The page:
Church At The Bay Orphanage: it was nice to see the upgrades from the last visit with Hal. The kids have moved into a dorm type building and no longer sleep in tents. They have actually flushing toilets and running water that is truly a luxury in Haiti. They are still holding church and school under a tent with wood benches because the school is still being rebuilt. They have started a micro business of building beds to give the older kids work and draw revenue to the orphanage. The kids at this orphanage spoke more English than most. I was really impressed to see how far our contributions can go, that 42.00 a month can make a huge difference in not just one Childs life but the community that surrounds the orphanage . The orphanage schools are open to the sounding community and the kids that go are guaranteed at least one hot meal a day at school. The church is open to the community and people gather together to support each other and are given hope and the message of a savior.’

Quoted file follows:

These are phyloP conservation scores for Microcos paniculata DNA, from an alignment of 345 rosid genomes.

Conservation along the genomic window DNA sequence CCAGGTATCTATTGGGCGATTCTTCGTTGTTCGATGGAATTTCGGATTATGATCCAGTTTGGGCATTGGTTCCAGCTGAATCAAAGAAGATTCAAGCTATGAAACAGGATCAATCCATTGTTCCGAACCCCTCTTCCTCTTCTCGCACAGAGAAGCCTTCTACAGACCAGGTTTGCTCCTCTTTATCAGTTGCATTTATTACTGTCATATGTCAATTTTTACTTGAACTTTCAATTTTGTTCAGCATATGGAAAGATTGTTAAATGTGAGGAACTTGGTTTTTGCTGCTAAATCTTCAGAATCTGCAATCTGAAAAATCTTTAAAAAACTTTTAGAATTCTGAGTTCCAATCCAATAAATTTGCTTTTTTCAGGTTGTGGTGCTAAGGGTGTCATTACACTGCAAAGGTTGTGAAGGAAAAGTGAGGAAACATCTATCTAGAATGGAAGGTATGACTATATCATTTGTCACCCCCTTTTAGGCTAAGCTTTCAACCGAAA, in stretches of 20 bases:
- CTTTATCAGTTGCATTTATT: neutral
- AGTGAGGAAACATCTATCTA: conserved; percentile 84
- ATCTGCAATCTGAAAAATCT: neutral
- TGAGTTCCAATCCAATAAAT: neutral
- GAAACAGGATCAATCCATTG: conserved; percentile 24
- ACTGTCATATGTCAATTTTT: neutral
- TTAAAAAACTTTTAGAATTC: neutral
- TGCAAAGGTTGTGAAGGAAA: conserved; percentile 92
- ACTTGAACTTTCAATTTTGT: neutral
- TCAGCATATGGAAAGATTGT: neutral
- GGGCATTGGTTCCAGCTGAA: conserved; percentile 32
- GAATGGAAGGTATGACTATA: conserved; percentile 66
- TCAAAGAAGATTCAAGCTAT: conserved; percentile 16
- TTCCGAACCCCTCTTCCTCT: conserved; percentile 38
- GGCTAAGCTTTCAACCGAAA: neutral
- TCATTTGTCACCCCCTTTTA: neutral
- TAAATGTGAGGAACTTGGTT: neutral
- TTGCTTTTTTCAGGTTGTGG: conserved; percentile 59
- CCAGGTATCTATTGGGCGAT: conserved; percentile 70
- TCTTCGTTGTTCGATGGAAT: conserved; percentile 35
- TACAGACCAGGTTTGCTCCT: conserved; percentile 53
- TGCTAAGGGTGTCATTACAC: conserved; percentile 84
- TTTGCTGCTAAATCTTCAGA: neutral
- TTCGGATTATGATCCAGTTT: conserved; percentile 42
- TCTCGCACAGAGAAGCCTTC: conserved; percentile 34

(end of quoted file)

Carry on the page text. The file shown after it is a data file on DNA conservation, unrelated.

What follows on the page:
Our mission: Our team was assigned the task of taking supplies to 5 different orphanages and while we were there we were to play with the children. We were simply instructed to just “make ourselves available and love on these children”. That’s what we did we arrived to the orphanages, they greeted us in song, the children coordinator played a few games and then the kids were let loose to play with us. The kids mostly wanted to be held. Piggy back rides, on the shoulders , carried in your arms and holding your hand. They wanted to be touched and tickled and chased. The kids loved every minute of being the center of attention.